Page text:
Side B: Achilles receiving his armor from Thetis

Side A: Herakles and Apollo, upper bodies

Collection: Museum of Fine Arts, Boston
Summary: Side A: Herakles and Apollo struggling for the tripod. Side B: Achilles receiving his armor from Thetis.
Ware: Attic Black Figure
Painter: Attributed to the Amasis Painter
Potter: Signed by Amasis
Context: Said to be from Orvieto
Date: ca. 525 BC - ca. 515 BC

H 0.304 m D 0.217 m

Primary Citation: ABV, 152.27; Para, 63; Beazley Addenda 1, 19; Beazley Addenda 2, 44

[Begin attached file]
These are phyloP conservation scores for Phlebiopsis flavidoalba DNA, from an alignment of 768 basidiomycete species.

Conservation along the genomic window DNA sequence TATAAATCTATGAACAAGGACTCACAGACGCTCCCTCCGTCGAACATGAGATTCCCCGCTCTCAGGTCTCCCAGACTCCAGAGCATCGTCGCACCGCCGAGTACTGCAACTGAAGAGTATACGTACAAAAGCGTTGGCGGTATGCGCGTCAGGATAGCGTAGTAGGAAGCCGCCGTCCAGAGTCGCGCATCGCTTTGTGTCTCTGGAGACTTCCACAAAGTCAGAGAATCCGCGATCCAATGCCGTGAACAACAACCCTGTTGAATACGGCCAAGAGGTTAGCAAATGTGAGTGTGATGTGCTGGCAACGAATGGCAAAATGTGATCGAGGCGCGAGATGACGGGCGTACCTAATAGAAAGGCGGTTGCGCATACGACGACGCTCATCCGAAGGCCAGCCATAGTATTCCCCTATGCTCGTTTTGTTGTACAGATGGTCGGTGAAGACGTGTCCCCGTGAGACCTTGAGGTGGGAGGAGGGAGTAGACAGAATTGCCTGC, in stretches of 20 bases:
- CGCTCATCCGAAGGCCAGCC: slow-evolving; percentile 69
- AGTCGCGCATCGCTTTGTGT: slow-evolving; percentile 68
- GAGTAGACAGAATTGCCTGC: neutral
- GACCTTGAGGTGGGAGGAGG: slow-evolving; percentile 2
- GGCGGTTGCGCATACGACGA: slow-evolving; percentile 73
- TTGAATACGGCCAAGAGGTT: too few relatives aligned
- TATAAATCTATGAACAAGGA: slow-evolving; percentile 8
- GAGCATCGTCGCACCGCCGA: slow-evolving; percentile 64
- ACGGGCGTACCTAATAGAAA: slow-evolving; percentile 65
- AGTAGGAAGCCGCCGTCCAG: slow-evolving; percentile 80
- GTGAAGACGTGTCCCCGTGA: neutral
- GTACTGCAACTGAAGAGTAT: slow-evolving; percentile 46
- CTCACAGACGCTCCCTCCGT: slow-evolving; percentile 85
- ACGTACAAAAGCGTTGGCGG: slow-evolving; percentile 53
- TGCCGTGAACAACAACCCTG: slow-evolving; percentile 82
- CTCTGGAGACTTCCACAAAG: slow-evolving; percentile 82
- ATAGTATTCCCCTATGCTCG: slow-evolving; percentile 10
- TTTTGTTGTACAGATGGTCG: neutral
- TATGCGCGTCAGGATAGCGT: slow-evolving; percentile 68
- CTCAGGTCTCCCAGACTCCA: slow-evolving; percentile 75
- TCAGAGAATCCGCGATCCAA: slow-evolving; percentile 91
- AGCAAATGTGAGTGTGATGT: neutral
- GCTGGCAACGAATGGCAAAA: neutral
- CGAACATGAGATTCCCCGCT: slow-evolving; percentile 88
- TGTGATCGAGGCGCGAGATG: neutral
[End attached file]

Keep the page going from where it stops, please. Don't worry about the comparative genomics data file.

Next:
Shape: Neck amphora
Beazley Number: 310454
Region: Etruria
Period: Archaic


Broken and repaired, with many missing fragments restored and repainted. The foot is modern. "Now augmented by fragments ex Philadelphia recognized by Payne." (ABV)

Decoration Description: